Paris-Nice 2014: Carlos Betancur wins stage five after late attack

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Paris-Nice 2014: Carlos Betancur wins stage five after late attack

Geraint Thomas stays in yellow jersey as Colombian wins from three-man escape

Carlos Betancur (Ag2r-La Mondiale) won stage five of Paris-Nice after a late attack alongside Bob Jungels (Trek Factory Racing) and Jakob Fuglsang (Astana).

The Colombian, who had earlier attacked with Vicenzo Nibali (Astana), instigated the move after the final climb of the day, with Jungels and Fuglsang attacking with him.

The trio worked well together to maintain a steady lead to the finish line, and though Fuglsang led the sprint out Betancur attacked from deep to take the stage.

Carlos Betancur sprinted to stage five victory ahead of Jakob Fuglsang and Bob Jungels (pic: Sirotti)

Geraint Thomas (Team Sky) maintained his yellow jersey lead however, after finishing in the chasing group just two seconds back, with Betancur moving to fourth overall.

A pacey start to the stage made it difficult for a break to establish initially, and even when Thomas Voeckler (Europcar) and Florian Guillou (Bretagne-Seche Environnement) went clear after 12 kilometres, they were soon reeled back in.

The attack which eventually stuck however was a strong one, with Sylvain Chavanel (IAM Cycling) among them as directeur sportif Eddy Seigneur insited the Frenchman was out to avenge the lost opportunity caused by a puncture on stage four.

Jan Bakelants (Omega Pharma-Quickstep), Gorka Izaguirre (Movistar), Matthew Busche (Trek Factory Racing) and Brice Feillu (Bretagne-Seche Environnement) rounded off the break which led the way up the Cot de Brouilly.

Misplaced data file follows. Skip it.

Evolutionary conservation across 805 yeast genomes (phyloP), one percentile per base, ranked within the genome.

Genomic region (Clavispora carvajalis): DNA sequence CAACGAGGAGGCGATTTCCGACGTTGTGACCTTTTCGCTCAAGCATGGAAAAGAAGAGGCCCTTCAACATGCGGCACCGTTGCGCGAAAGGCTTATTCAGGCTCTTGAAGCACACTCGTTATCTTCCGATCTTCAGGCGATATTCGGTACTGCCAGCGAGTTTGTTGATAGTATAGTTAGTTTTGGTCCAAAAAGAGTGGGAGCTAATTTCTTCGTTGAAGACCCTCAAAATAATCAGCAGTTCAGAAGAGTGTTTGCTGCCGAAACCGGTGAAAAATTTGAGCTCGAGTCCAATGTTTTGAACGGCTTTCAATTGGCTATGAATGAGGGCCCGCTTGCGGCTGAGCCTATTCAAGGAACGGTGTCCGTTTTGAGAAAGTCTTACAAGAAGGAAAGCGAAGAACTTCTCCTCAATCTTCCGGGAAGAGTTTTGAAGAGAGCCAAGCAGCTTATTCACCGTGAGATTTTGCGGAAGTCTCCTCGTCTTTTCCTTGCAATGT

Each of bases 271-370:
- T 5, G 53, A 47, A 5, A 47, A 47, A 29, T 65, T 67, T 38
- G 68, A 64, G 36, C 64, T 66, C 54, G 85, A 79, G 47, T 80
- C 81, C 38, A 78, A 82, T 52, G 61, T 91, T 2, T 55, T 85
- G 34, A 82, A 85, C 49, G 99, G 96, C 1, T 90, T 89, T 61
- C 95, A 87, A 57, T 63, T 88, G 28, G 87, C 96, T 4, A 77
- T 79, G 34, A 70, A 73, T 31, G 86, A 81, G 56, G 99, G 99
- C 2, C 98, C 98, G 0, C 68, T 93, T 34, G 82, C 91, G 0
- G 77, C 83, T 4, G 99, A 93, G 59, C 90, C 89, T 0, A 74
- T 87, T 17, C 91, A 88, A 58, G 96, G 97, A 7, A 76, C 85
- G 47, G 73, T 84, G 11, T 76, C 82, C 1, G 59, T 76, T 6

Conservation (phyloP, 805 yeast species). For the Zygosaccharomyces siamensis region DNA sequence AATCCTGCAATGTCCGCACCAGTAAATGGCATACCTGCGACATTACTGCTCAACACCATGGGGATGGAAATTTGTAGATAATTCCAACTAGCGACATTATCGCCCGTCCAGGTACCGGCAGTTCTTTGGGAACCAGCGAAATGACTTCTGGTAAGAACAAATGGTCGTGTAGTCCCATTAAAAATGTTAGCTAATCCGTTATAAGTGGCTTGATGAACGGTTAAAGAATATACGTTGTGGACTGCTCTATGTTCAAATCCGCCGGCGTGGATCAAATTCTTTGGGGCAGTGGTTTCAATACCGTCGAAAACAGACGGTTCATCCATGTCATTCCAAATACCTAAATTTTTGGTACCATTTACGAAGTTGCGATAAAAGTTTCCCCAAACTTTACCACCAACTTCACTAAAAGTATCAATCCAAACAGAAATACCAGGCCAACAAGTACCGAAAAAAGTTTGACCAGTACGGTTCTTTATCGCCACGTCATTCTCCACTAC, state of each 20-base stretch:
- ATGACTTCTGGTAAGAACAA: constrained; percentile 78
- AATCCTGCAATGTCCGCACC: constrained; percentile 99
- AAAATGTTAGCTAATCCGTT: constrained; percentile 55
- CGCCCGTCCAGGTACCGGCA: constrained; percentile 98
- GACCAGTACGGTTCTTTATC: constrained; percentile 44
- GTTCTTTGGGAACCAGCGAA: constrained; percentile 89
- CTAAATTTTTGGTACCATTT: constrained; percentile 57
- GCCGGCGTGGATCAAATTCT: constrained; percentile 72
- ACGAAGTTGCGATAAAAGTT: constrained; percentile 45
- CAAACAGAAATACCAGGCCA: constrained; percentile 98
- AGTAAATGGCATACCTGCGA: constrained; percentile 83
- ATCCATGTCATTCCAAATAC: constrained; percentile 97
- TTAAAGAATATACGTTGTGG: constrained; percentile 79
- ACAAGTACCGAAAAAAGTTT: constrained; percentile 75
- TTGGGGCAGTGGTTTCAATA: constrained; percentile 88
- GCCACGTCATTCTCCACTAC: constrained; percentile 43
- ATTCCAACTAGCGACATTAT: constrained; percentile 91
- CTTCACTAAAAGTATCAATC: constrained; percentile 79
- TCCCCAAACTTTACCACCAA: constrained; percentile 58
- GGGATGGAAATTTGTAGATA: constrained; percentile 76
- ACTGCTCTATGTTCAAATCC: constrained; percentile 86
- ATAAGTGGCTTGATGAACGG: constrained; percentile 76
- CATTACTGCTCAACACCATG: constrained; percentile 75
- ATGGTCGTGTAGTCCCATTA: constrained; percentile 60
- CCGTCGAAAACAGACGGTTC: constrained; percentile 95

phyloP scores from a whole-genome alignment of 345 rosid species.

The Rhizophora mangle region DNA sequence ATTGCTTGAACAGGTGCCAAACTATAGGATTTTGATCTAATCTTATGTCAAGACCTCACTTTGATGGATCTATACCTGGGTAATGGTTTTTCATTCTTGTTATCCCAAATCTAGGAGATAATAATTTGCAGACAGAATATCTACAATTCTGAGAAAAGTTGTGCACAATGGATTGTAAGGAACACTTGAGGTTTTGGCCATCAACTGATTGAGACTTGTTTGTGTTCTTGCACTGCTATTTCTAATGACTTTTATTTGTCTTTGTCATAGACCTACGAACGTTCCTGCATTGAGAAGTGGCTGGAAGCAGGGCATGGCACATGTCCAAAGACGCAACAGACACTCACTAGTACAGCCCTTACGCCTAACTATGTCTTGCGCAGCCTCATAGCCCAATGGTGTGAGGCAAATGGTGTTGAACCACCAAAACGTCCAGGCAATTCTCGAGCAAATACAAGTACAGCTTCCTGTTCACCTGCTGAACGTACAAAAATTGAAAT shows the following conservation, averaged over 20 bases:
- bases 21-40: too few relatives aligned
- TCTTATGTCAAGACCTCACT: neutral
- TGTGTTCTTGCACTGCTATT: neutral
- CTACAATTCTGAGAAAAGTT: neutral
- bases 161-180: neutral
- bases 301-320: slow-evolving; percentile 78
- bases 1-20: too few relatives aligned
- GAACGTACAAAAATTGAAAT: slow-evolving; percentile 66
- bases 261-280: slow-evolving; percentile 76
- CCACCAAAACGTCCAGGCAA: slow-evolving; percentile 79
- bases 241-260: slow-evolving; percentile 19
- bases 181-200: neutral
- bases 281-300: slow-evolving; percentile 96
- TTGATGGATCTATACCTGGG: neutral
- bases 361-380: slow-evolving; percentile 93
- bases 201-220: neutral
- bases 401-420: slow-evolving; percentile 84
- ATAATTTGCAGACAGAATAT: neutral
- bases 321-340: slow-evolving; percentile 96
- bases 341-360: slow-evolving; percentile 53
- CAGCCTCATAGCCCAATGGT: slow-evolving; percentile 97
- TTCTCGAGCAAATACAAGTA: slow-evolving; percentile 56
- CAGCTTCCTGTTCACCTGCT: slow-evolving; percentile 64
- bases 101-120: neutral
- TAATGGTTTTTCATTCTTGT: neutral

With a 2’30” gap to the bunch, Chavanel picked up maximum points atop both the first two climbs, with King of the Mountains, Valerio Agnoli (Astana), in his sights.

Back in the bunch, a crash saw Romain Bardet (Ag2r-La Mondiale) held up, with Egoitz Garcia (Cofidis) abandoning.

The presence of Bakelants, one of several riders just 19 seconds behind Geraint Thomas overall, in the break meant Team Sky set a strong pace to keep the five escapees at a manageable distance.

They stayed clear through the first intermediate sprint however, snapping up the points to ensure John Degenkolb was unable to eat into Thomas’ overall advantage from the bunch – though Bakelants did earn a three-second bonus.

Geraint Thomas stayed in the overall lead after finishing in the bunch (pic: P.Perreve/ASO)

Sky brought the gap down even further on the Cote de St Martin-en-Haut, with the five escapees carrying just a minute’s advantage over the top.

At the back, meanwhile, Nacer Bouhanni (FDJ.fr) – who crashed en route to winning stage one and had remained heavily bandaged since – abandoned.

Europcar also brought riders to the front, protecting Bryan Coquard, with the break’s lead just 35 seconds as they reached the finishing circuit with 38 kilometres remaining.

At the back, Thor Hushovd (BMC Racing) suffered an ill-timed mechanical but latched back on where he found team-mate Steve Cummings’ wheel.

The strung out bunch saw Romain Bardet (Ag2r-La Mondiale) lose contact at the back however after a puncture, as Europcar continued to put the hurt on just in front of Team Sky.

Team-mate Samuel Dumoulin, fifth overall prior to the stage, also suffered a mechanical leaving the duo to attempt to bridge back, while the woes of Andy Schleck (Trek Factory Racing) continued, with the Luxembourg rider also dropped.